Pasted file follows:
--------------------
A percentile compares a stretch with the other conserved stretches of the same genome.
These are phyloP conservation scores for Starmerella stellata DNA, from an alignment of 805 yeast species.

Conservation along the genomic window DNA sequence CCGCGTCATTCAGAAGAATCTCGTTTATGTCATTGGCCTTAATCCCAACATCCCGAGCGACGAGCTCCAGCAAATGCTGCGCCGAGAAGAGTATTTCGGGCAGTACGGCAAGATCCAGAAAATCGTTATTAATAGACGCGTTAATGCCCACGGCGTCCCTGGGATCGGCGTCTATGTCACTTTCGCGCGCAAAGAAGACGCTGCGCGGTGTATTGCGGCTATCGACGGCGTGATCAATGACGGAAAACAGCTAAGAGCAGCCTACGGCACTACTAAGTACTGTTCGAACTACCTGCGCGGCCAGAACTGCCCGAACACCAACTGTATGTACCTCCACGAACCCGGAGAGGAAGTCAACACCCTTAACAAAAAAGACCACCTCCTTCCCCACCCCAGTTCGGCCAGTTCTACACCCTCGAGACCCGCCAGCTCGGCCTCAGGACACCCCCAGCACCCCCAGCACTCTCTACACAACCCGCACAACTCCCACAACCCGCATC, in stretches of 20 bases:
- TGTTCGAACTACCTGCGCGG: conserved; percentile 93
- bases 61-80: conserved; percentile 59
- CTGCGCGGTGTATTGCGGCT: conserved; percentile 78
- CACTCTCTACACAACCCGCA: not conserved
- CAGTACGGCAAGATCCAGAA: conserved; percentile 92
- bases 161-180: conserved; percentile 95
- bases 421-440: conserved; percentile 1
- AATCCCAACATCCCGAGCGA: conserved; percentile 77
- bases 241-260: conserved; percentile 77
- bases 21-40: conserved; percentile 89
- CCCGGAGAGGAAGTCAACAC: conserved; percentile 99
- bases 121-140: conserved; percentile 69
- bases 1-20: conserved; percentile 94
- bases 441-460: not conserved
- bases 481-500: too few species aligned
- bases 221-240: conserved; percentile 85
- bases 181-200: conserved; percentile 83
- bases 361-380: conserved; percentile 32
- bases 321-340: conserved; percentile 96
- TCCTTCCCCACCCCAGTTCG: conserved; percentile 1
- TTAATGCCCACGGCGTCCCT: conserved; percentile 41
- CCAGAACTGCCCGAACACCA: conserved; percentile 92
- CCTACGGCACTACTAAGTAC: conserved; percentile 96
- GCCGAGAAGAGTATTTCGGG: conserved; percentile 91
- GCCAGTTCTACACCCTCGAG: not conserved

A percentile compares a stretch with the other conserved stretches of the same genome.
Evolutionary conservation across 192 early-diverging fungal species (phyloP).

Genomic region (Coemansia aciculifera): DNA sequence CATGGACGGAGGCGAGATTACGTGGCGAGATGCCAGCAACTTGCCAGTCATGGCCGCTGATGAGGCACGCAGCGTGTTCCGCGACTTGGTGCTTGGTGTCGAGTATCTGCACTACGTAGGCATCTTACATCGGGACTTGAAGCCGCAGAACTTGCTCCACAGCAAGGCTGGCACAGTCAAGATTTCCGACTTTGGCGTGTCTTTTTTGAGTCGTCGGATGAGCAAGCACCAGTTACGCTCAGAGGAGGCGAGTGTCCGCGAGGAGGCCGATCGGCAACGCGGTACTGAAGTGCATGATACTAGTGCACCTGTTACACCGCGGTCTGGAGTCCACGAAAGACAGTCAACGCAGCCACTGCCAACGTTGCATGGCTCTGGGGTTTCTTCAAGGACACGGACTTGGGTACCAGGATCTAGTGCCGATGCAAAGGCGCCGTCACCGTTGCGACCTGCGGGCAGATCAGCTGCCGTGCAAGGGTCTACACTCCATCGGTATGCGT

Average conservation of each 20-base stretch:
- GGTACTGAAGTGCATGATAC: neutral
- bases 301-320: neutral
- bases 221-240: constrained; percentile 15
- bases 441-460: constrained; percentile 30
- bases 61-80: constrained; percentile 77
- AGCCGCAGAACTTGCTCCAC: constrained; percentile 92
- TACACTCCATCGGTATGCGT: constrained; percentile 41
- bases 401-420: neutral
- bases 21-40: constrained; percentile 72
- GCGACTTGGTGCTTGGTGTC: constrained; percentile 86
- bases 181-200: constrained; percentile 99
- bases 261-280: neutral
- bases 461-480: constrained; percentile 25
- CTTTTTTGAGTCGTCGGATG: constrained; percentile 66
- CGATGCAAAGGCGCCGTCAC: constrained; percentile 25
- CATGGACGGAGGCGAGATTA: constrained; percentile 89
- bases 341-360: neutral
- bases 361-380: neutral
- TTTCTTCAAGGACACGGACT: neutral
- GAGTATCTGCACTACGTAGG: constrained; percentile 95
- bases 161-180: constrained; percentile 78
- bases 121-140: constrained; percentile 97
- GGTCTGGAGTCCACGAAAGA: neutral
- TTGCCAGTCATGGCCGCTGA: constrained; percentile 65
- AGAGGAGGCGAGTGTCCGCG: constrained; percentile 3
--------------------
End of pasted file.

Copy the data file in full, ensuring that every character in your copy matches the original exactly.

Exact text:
A percentile compares a stretch with the other conserved stretches of the same genome.
These are phyloP conservation scores for Starmerella stellata DNA, from an alignment of 805 yeast species.

Conservation along the genomic window DNA sequence CCGCGTCATTCAGAAGAATCTCGTTTATGTCATTGGCCTTAATCCCAACATCCCGAGCGACGAGCTCCAGCAAATGCTGCGCCGAGAAGAGTATTTCGGGCAGTACGGCAAGATCCAGAAAATCGTTATTAATAGACGCGTTAATGCCCACGGCGTCCCTGGGATCGGCGTCTATGTCACTTTCGCGCGCAAAGAAGACGCTGCGCGGTGTATTGCGGCTATCGACGGCGTGATCAATGACGGAAAACAGCTAAGAGCAGCCTACGGCACTACTAAGTACTGTTCGAACTACCTGCGCGGCCAGAACTGCCCGAACACCAACTGTATGTACCTCCACGAACCCGGAGAGGAAGTCAACACCCTTAACAAAAAAGACCACCTCCTTCCCCACCCCAGTTCGGCCAGTTCTACACCCTCGAGACCCGCCAGCTCGGCCTCAGGACACCCCCAGCACCCCCAGCACTCTCTACACAACCCGCACAACTCCCACAACCCGCATC, in stretches of 20 bases:
- TGTTCGAACTACCTGCGCGG: conserved; percentile 93
- bases 61-80: conserved; percentile 59
- CTGCGCGGTGTATTGCGGCT: conserved; percentile 78
- CACTCTCTACACAACCCGCA: not conserved
- CAGTACGGCAAGATCCAGAA: conserved; percentile 92
- bases 161-180: conserved; percentile 95
- bases 421-440: conserved; percentile 1
- AATCCCAACATCCCGAGCGA: conserved; percentile 77
- bases 241-260: conserved; percentile 77
- bases 21-40: conserved; percentile 89
- CCCGGAGAGGAAGTCAACAC: conserved; percentile 99
- bases 121-140: conserved; percentile 69
- bases 1-20: conserved; percentile 94
- bases 441-460: not conserved
- bases 481-500: too few species aligned
- bases 221-240: conserved; percentile 85
- bases 181-200: conserved; percentile 83
- bases 361-380: conserved; percentile 32
- bases 321-340: conserved; percentile 96
- TCCTTCCCCACCCCAGTTCG: conserved; percentile 1
- TTAATGCCCACGGCGTCCCT: conserved; percentile 41
- CCAGAACTGCCCGAACACCA: conserved; percentile 92
- CCTACGGCACTACTAAGTAC: conserved; percentile 96
- GCCGAGAAGAGTATTTCGGG: conserved; percentile 91
- GCCAGTTCTACACCCTCGAG: not conserved

A percentile compares a stretch with the other conserved stretches of the same genome.
Evolutionary conservation across 192 early-diverging fungal species (phyloP).

Genomic region (Coemansia aciculifera): DNA sequence CATGGACGGAGGCGAGATTACGTGGCGAGATGCCAGCAACTTGCCAGTCATGGCCGCTGATGAGGCACGCAGCGTGTTCCGCGACTTGGTGCTTGGTGTCGAGTATCTGCACTACGTAGGCATCTTACATCGGGACTTGAAGCCGCAGAACTTGCTCCACAGCAAGGCTGGCACAGTCAAGATTTCCGACTTTGGCGTGTCTTTTTTGAGTCGTCGGATGAGCAAGCACCAGTTACGCTCAGAGGAGGCGAGTGTCCGCGAGGAGGCCGATCGGCAACGCGGTACTGAAGTGCATGATACTAGTGCACCTGTTACACCGCGGTCTGGAGTCCACGAAAGACAGTCAACGCAGCCACTGCCAACGTTGCATGGCTCTGGGGTTTCTTCAAGGACACGGACTTGGGTACCAGGATCTAGTGCCGATGCAAAGGCGCCGTCACCGTTGCGACCTGCGGGCAGATCAGCTGCCGTGCAAGGGTCTACACTCCATCGGTATGCGT

Average conservation of each 20-base stretch:
- GGTACTGAAGTGCATGATAC: neutral
- bases 301-320: neutral
- bases 221-240: constrained; percentile 15
- bases 441-460: constrained; percentile 30
- bases 61-80: constrained; percentile 77
- AGCCGCAGAACTTGCTCCAC: constrained; percentile 92
- TACACTCCATCGGTATGCGT: constrained; percentile 41
- bases 401-420: neutral
- bases 21-40: constrained; percentile 72
- GCGACTTGGTGCTTGGTGTC: constrained; percentile 86
- bases 181-200: constrained; percentile 99
- bases 261-280: neutral
- bases 461-480: constrained; percentile 25
- CTTTTTTGAGTCGTCGGATG: constrained; percentile 66
- CGATGCAAAGGCGCCGTCAC: constrained; percentile 25
- CATGGACGGAGGCGAGATTA: constrained; percentile 89
- bases 341-360: neutral
- bases 361-380: neutral
- TTTCTTCAAGGACACGGACT: neutral
- GAGTATCTGCACTACGTAGG: constrained; percentile 95
- bases 161-180: constrained; percentile 78
- bases 121-140: constrained; percentile 97
- GGTCTGGAGTCCACGAAAGA: neutral
- TTGCCAGTCATGGCCGCTGA: constrained; percentile 65
- AGAGGAGGCGAGTGTCCGCG: constrained; percentile 3